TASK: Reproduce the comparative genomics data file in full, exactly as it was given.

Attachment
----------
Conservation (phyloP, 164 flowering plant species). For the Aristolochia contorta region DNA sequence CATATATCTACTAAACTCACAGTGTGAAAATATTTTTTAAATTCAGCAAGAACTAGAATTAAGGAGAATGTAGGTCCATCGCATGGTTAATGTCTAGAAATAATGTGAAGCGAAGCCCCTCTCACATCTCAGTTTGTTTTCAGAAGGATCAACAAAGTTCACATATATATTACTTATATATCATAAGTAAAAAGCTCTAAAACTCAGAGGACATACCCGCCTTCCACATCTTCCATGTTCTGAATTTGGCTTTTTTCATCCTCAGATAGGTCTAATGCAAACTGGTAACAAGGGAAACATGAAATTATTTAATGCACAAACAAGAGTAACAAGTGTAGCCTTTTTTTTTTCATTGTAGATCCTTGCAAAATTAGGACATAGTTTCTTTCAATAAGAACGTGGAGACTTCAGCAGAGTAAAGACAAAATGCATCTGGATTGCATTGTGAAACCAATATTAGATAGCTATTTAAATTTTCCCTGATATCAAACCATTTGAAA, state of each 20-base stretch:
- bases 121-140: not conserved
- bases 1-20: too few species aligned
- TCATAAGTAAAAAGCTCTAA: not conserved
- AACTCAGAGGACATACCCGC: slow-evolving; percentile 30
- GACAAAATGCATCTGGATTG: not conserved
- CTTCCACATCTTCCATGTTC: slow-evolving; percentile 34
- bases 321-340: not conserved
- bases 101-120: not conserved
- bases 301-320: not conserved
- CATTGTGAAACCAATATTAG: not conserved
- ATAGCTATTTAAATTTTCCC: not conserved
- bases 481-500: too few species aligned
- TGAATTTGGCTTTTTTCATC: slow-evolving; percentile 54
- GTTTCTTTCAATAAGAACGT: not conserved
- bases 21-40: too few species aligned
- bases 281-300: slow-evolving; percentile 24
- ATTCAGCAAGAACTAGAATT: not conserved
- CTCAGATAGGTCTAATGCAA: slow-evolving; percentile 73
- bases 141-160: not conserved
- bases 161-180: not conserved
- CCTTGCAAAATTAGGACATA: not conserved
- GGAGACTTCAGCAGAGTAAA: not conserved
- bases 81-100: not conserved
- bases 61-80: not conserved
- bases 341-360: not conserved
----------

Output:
Conservation (phyloP, 164 flowering plant species). For the Aristolochia contorta region DNA sequence CATATATCTACTAAACTCACAGTGTGAAAATATTTTTTAAATTCAGCAAGAACTAGAATTAAGGAGAATGTAGGTCCATCGCATGGTTAATGTCTAGAAATAATGTGAAGCGAAGCCCCTCTCACATCTCAGTTTGTTTTCAGAAGGATCAACAAAGTTCACATATATATTACTTATATATCATAAGTAAAAAGCTCTAAAACTCAGAGGACATACCCGCCTTCCACATCTTCCATGTTCTGAATTTGGCTTTTTTCATCCTCAGATAGGTCTAATGCAAACTGGTAACAAGGGAAACATGAAATTATTTAATGCACAAACAAGAGTAACAAGTGTAGCCTTTTTTTTTTCATTGTAGATCCTTGCAAAATTAGGACATAGTTTCTTTCAATAAGAACGTGGAGACTTCAGCAGAGTAAAGACAAAATGCATCTGGATTGCATTGTGAAACCAATATTAGATAGCTATTTAAATTTTCCCTGATATCAAACCATTTGAAA, state of each 20-base stretch:
- bases 121-140: not conserved
- bases 1-20: too few species aligned
- TCATAAGTAAAAAGCTCTAA: not conserved
- AACTCAGAGGACATACCCGC: slow-evolving; percentile 30
- GACAAAATGCATCTGGATTG: not conserved
- CTTCCACATCTTCCATGTTC: slow-evolving; percentile 34
- bases 321-340: not conserved
- bases 101-120: not conserved
- bases 301-320: not conserved
- CATTGTGAAACCAATATTAG: not conserved
- ATAGCTATTTAAATTTTCCC: not conserved
- bases 481-500: too few species aligned
- TGAATTTGGCTTTTTTCATC: slow-evolving; percentile 54
- GTTTCTTTCAATAAGAACGT: not conserved
- bases 21-40: too few species aligned
- bases 281-300: slow-evolving; percentile 24
- ATTCAGCAAGAACTAGAATT: not conserved
- CTCAGATAGGTCTAATGCAA: slow-evolving; percentile 73
- bases 141-160: not conserved
- bases 161-180: not conserved
- CCTTGCAAAATTAGGACATA: not conserved
- GGAGACTTCAGCAGAGTAAA: not conserved
- bases 81-100: not conserved
- bases 61-80: not conserved
- bases 341-360: not conserved